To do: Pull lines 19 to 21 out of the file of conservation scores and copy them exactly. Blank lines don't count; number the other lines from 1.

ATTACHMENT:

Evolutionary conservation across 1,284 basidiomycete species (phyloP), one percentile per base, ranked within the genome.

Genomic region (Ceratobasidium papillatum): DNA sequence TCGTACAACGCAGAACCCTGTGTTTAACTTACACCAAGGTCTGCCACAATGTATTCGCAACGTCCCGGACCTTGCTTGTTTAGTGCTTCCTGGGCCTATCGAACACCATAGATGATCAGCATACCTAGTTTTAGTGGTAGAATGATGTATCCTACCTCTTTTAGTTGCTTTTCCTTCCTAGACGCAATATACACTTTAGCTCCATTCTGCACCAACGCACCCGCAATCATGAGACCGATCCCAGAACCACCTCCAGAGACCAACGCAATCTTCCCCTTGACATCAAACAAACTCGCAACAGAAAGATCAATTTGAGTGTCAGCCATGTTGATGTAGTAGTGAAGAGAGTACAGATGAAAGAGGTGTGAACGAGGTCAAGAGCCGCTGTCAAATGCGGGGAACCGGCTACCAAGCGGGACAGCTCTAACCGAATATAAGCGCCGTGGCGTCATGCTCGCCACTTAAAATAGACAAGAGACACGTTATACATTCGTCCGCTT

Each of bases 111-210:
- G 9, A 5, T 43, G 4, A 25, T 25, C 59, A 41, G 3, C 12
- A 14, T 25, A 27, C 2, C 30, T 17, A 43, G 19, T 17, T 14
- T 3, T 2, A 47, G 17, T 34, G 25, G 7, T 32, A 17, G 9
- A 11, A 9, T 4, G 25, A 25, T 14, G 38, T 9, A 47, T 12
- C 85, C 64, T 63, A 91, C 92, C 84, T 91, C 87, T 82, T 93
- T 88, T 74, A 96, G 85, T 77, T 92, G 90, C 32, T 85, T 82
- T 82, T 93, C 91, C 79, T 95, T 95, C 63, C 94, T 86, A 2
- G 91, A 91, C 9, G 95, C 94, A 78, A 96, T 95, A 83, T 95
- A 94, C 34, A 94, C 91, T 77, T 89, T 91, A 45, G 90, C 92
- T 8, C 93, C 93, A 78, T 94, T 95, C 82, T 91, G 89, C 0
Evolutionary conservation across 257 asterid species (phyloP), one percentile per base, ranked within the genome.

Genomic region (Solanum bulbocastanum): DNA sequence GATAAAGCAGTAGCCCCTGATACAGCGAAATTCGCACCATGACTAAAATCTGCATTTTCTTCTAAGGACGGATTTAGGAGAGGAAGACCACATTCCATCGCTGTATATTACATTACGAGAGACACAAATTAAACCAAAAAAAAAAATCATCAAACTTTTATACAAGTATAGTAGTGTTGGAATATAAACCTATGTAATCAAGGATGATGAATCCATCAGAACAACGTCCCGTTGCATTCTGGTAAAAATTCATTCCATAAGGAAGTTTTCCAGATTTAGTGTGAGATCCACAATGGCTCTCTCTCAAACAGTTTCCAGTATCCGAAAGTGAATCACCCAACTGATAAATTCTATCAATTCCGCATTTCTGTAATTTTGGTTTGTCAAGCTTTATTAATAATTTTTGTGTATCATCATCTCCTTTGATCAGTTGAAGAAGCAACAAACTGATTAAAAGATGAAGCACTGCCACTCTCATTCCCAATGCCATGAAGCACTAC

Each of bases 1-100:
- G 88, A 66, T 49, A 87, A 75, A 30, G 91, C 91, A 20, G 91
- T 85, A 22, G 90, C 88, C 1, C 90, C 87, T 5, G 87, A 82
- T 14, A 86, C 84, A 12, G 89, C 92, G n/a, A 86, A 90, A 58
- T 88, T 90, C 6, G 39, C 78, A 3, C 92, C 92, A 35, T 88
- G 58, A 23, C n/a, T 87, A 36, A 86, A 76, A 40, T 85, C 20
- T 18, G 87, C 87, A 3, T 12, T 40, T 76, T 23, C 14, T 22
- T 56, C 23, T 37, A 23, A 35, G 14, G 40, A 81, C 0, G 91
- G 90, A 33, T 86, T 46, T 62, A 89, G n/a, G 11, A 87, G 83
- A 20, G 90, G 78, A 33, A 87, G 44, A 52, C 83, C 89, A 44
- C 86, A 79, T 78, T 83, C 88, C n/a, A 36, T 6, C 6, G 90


- T 14, A 86, C 84, A 12, G 89, C 92, G n/a, A 86, A 90, A 58
- T 88, T 90, C 6, G 39, C 78, A 3, C 92, C 92, A 35, T 88
- G 58, A 23, C n/a, T 87, A 36, A 86, A 76, A 40, T 85, C 20